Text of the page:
One of the most basic functions in Microsoft Word is printing envelopes and labels. You’d think that such a basic function would be pretty intuitive. It’s not. One of the most frequent questions I get from longtime WordPerfect users is, “Where on earth are the envelopes (or labels) in Word?”

But even for those who worked in Microsoft Word for years, this feature can be a little hard to find. Some of the problem stems from Microsoft’s habit of moving this feature around between versions of Word. (I think I even remember it being under the Format menu in one long-ago version. It’s moved twice since then!) So we’re going to look at the process in both the Ribbon-based version and the “classic” menu-based versions.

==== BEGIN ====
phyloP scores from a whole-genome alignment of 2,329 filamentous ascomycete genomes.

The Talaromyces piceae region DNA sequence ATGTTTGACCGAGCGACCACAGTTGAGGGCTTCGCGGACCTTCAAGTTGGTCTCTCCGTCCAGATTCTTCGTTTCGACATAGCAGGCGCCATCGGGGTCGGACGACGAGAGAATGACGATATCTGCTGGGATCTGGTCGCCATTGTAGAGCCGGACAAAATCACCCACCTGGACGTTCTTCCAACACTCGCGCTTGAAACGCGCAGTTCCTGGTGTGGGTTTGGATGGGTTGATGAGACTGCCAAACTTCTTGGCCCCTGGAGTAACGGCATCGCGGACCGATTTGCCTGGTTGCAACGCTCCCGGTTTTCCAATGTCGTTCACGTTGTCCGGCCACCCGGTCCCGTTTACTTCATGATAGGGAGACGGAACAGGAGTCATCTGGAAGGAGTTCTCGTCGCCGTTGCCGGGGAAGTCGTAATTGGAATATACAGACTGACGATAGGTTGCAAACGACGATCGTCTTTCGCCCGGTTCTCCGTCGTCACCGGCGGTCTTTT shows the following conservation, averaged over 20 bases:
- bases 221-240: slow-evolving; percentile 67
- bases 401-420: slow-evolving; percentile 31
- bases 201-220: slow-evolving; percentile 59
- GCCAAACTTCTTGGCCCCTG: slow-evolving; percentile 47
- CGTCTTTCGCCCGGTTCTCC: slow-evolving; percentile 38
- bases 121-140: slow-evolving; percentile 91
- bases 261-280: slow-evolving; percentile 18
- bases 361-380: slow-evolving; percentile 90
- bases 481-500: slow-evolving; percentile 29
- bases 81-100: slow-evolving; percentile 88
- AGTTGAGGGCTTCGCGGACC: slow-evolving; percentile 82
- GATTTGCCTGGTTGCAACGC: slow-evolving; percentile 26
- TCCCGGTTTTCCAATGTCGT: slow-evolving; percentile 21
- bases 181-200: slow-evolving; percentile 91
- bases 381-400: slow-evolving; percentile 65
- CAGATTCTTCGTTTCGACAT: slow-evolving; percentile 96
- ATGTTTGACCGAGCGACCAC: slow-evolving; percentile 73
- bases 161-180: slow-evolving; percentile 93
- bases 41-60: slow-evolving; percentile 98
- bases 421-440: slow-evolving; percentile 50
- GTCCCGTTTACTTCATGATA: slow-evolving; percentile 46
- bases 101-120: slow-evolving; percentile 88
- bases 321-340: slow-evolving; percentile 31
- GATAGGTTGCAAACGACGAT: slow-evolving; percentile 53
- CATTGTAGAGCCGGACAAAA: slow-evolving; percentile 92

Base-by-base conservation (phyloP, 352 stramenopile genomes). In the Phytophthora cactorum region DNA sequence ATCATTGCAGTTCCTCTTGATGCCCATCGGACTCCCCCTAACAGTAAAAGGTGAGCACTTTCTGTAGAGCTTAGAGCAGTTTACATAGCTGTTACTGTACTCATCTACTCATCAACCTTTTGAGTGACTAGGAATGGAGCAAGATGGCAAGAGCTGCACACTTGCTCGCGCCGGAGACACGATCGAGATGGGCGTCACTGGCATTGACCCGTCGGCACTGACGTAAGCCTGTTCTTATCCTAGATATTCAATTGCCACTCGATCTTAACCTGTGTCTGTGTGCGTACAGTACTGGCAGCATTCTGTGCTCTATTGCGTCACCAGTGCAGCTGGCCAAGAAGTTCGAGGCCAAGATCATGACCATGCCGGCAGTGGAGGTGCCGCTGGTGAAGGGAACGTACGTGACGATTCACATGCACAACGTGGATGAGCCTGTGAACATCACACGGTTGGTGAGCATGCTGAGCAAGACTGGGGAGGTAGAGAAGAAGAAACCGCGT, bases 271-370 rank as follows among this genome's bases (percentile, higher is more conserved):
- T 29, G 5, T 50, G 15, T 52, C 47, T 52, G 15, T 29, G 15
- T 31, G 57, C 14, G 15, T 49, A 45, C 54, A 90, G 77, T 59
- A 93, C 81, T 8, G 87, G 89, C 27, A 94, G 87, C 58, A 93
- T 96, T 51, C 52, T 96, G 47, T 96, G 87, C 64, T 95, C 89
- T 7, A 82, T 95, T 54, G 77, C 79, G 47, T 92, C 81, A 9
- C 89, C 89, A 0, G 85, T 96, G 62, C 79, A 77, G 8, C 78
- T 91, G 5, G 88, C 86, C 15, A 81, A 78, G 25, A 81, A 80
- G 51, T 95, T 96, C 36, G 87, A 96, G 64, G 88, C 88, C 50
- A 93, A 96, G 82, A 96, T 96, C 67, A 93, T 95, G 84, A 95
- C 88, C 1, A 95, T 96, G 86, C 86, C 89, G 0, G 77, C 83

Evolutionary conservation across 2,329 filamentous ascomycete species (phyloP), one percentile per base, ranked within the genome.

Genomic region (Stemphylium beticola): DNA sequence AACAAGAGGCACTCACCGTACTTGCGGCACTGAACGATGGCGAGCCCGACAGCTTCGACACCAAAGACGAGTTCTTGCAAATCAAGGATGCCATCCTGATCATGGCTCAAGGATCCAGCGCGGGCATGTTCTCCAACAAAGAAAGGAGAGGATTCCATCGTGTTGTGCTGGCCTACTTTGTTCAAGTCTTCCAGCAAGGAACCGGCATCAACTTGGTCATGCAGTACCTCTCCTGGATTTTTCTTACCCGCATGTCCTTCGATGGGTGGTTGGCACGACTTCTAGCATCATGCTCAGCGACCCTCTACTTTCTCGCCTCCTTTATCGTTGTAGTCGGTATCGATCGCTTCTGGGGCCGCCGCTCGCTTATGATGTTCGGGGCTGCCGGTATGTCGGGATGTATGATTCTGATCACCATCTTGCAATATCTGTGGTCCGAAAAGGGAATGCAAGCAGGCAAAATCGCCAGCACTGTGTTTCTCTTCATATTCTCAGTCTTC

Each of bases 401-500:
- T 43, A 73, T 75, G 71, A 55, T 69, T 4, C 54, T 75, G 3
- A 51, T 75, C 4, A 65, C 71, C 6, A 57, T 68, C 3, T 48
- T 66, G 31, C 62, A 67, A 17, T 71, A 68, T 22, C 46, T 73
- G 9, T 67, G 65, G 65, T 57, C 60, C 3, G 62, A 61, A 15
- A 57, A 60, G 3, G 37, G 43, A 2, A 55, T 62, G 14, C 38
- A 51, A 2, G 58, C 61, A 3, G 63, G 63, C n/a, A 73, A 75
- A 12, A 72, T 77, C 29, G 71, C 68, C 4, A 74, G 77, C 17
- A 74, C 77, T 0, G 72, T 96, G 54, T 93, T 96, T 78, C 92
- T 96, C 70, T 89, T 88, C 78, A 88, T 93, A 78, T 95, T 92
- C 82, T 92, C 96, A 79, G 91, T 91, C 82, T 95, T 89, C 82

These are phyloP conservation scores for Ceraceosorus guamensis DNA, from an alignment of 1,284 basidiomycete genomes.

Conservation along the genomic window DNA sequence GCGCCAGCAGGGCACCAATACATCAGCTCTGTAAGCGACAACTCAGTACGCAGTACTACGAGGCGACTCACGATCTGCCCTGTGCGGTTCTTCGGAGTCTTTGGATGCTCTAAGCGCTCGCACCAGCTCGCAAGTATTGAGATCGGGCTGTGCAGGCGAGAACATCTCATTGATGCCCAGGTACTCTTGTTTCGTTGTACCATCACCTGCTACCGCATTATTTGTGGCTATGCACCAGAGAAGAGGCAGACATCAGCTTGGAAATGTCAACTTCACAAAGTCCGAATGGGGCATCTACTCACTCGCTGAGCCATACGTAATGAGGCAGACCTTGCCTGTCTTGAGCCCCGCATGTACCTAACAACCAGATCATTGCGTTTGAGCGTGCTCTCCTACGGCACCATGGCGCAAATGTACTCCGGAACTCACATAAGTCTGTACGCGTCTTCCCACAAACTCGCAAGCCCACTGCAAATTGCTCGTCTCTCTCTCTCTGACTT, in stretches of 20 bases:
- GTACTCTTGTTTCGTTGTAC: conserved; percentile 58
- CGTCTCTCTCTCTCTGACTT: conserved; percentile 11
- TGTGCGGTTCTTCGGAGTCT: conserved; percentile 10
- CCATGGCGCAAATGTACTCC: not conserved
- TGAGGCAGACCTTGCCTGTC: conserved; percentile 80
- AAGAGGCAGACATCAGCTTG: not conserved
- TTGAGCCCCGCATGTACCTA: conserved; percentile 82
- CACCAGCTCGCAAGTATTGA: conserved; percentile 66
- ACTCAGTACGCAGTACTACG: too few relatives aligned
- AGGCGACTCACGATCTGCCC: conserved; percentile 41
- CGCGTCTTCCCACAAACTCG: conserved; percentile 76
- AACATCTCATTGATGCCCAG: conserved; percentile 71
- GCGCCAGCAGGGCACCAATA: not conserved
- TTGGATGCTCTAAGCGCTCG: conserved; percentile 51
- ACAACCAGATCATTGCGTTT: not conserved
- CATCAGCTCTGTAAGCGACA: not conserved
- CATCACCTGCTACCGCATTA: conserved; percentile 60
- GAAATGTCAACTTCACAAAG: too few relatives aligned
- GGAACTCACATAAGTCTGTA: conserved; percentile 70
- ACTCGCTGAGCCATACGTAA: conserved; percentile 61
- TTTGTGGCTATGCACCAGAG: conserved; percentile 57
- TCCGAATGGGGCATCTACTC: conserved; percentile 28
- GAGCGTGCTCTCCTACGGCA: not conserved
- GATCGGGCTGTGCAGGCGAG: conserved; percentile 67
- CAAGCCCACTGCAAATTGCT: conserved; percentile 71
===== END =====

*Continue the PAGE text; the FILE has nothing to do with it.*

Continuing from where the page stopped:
Along the way, I’m going to show you not only the “textbook” way of doing envelopes, but my own preferred method, which I think makes creating an on-the-fly envelope (on pre-printed letterhead) a lot easier (but that’s for you to judge).

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Weekly Roundup: More Word, Excel and Outlook Tips

This week’s Roundup of the reading file is an embarrassment of riches from the usual suspects: TechRepublic’s take on the most important Microsoft Word skills, how to put time values into Microsoft Excel, Vivian Manning tackles Microsoft Word’s mail merge feature, making it easier to switch between Word documents, and how to share your Microsoft Outlook calendar. Click the “Read More” link for the details. Keep reading →

Guest Post @ Attorney at Work: Four Microsoft Office Settings to Tweak

The editors at Attorney at Work reached out to me for some quick tech tips for their blog this week, and I was happy to oblige. Ranging across the most popular Microsoft Office suite applications, this guest post will show you how to: